I have always been deeply interested in place, which is what led me into the field of cultural geography. Cultural geography deals with the meaning of place to people, historically and in the present.
Our sensory experience of place has been a key feature of my art practice for a number of years, with work arising from being in certain landscapes. That instinct to ‘be’ in a place in order to make art about place, led to making performance work based on walking. The sensory experience of walking barefoot over and through stone, grass, sand, seaweed and mud was central to this work, and my existing instinct to explore the interaction of body, mind and place was bolstered by studies in feminist theory.
Bodily performance by women artists has been, on occasion, controversial. Given the history of the female nude in art, and images of women’s bodies in popular culture, it has not been easy for women artists to make critical visual uses of their bodies. Women who emphasise the importance of bodily experience risk being accused of buying into the idea that women are tied to their physicality while men transcend it. However, the idea that there is a polarised choice between experiencing through the body or experiencing through the mind is unhelpful, and it is worth working to integrate mind and body, or thinking and being, or theory and practice.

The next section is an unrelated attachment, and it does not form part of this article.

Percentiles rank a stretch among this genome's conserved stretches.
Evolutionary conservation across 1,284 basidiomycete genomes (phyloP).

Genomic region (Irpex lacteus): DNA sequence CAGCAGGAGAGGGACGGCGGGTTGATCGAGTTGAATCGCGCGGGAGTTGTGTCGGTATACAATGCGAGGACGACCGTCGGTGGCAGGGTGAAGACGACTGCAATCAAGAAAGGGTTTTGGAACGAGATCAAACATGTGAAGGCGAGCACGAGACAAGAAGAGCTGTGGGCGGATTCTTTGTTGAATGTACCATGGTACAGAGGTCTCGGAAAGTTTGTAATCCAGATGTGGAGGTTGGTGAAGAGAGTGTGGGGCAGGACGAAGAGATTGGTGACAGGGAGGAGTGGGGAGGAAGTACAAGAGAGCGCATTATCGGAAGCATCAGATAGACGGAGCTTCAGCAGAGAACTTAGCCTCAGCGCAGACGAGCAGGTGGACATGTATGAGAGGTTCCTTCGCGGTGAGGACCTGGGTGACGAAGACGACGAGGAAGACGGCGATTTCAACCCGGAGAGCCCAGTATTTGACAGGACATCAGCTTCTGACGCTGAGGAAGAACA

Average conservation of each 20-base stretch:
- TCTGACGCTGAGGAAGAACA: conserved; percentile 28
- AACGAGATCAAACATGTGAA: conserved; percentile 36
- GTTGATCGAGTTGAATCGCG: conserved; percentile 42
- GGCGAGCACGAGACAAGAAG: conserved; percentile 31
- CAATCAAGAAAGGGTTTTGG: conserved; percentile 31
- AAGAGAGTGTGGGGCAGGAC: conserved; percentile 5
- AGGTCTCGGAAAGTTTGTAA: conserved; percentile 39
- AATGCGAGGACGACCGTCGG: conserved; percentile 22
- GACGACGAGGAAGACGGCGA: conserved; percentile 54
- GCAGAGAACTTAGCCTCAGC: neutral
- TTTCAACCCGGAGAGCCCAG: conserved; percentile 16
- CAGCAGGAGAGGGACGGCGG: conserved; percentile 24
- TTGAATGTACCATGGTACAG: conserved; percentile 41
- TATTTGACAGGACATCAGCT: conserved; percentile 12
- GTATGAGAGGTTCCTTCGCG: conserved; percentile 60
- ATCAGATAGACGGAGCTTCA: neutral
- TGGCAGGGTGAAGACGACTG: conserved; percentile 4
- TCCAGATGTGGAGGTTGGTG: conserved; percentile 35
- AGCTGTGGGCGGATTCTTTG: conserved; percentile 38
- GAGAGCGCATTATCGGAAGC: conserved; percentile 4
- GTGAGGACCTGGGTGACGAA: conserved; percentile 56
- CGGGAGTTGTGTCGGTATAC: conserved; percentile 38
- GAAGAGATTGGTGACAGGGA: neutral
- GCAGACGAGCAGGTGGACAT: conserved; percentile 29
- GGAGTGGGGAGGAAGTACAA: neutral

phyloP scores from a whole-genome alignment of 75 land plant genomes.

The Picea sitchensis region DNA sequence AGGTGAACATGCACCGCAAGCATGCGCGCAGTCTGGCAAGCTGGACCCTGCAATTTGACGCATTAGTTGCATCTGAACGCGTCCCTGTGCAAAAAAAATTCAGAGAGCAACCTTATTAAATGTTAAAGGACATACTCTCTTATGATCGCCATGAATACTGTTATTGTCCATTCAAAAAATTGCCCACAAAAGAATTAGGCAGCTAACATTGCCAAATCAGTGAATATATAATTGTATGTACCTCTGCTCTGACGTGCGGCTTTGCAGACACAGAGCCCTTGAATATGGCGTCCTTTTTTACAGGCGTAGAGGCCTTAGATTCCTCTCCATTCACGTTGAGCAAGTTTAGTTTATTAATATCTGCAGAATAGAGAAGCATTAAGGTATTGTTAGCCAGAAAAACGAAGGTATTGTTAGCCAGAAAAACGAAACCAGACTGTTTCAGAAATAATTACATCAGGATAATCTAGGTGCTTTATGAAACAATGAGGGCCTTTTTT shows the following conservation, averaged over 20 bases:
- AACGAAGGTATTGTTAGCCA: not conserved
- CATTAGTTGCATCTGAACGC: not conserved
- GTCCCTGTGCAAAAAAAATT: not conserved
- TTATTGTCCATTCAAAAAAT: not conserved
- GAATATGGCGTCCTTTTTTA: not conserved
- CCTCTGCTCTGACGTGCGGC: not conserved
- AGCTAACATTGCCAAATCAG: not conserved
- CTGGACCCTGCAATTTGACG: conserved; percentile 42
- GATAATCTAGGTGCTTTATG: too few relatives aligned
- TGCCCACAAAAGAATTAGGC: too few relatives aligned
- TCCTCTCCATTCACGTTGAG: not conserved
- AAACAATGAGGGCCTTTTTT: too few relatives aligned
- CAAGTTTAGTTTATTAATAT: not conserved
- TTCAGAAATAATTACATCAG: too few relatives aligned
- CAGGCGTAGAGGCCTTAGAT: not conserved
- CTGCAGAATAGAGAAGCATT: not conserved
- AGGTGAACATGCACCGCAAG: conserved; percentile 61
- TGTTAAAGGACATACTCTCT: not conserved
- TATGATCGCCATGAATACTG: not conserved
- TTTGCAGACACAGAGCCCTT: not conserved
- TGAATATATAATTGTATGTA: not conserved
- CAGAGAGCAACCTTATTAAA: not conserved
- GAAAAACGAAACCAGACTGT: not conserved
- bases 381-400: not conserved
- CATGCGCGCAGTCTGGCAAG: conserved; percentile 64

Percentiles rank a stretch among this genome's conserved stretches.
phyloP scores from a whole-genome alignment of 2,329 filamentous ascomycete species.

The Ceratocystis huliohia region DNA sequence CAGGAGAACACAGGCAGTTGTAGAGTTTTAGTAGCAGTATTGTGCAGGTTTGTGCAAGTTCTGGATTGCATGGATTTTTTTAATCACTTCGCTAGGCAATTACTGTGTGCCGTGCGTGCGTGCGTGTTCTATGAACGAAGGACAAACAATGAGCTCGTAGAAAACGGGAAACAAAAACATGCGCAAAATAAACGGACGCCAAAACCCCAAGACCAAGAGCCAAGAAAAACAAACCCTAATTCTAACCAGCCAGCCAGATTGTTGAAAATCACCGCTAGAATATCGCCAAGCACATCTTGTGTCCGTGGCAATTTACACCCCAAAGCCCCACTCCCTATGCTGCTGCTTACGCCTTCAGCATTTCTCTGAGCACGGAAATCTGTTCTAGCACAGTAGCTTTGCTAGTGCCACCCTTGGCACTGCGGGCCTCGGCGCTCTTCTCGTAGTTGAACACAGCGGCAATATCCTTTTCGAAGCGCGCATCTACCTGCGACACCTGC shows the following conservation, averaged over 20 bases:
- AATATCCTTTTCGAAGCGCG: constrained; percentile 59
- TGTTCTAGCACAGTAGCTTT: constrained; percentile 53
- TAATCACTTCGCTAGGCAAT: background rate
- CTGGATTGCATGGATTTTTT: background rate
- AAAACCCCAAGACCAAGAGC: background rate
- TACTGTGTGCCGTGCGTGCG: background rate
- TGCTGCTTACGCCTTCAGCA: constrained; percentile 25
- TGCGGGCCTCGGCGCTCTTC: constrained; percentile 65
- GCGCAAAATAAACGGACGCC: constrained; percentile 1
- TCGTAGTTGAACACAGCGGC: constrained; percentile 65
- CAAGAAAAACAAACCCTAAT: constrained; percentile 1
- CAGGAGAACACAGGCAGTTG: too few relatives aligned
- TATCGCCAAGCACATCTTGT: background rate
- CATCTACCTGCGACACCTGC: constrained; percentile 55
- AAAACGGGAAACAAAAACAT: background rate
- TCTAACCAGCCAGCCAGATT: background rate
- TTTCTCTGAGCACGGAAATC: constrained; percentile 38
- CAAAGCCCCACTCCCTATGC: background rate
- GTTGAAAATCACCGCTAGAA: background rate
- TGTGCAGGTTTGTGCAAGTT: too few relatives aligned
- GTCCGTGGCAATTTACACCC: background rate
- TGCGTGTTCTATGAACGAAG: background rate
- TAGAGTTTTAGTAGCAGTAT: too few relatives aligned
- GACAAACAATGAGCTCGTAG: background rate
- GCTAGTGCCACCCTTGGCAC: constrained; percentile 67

For me, aliveness to place offers that opportunity to integrate. Because it is physically around us, and has to be negotiated with the body, it cannot simply be theorised. Thinking about the meaning of place is possible and valuable, but this process can be deepened, enriched and taken in unexpected directions when allied with experiencing place bodily.